(Sent to the project's mailing list.)
I've decided to put the project on hiatus until I have others involved. I realized that, as a solo producer, I couldn't shepherd it to the level I want. So I'll continue to seek a co-producer, as well as pursuing grants and other institutional sponsorship. (If you have ideas or leads, please contact me at email@example.com.)
This is a decision I came to happily, but not easily. It's hard to give up on grand visions — and for me Almost a Brain has been a grand one, indeed. It's an important subject, one that deserves exposure that's both serious and effective.
If a documentary falls in the forest, does it make a sound?
I believe in my ability to create the documentary to high journalistic standards. But the footage itself isn't enough. A successful documentary includes:
- film festivals
- broadcast deals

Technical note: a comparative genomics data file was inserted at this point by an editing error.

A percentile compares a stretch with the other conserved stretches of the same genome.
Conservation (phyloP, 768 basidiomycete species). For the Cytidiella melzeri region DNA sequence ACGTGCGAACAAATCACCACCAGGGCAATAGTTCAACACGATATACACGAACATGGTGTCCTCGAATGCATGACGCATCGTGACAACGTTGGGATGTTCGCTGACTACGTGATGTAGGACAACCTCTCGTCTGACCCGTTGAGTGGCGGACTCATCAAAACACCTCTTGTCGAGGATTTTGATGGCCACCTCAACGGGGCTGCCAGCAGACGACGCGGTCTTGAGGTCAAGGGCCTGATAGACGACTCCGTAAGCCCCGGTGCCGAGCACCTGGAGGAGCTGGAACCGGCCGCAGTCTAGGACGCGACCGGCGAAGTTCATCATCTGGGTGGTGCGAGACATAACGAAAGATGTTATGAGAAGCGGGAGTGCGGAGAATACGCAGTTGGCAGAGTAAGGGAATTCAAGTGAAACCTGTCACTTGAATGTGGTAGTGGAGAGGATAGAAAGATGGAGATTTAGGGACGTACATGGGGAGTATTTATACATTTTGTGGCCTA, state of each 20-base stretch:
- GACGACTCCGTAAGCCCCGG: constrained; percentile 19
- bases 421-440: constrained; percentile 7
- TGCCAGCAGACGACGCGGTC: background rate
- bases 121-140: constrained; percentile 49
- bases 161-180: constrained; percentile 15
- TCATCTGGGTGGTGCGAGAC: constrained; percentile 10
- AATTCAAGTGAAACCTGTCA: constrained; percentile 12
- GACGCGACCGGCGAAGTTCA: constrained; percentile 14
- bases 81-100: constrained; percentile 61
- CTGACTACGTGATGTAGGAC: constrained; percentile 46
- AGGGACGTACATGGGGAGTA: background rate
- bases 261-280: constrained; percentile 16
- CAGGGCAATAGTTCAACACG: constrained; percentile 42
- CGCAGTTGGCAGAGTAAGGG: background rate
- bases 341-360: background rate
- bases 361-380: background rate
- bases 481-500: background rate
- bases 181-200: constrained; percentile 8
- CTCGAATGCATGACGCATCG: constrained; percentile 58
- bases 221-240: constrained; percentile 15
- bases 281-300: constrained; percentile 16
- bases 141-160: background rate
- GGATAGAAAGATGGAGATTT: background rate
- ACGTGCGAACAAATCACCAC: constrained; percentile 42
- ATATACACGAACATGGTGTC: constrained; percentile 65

- social-media promotion
- licensing consultants
...and a further constellation of partnerships that are beyond my current reach as a solo producer.
This is as it should be. While art is mostly a meritocracy, your business competence is part of that "merit" score. When you involve others, you grow your strengths and temper your weaknesses.
Collaboration is not a skill I'm very good at. I've worked on solo productions for most of my career, as a sole creator of interview viedos, magazine articles, user manuals, press releases, what-have-you.
But many of the works I've most enjoyed creating have been collaborations, my LinkedIn Learning / Lynda.com videos prominent among them. Just as the subject benefits from partnership, I personally benefit as well — the work is just more fun.
I've known (and supported) too many crowdfunded works that turned out great, but were never exposed widely to the public. I figure I could raise $25-50,000 with a well-run campaign — enough to pay for the travel, equipment, time, fees, and outside services needed to finish 60-90 minutes of entertainment. But what then? I wouldn't be satisfied with a pretty secret, and would feel I cheated the interviewees of their time and effort.
I'll keep an eye on the topic in the meantime, including the progress of Noah Hutton's promising, multiyear documentary project about The Blue Brain Project. Thanks to all who have offered encouragement and help so far; I continue to welcome your input, and hope to eventually have the opportunity to announce the project's renewal.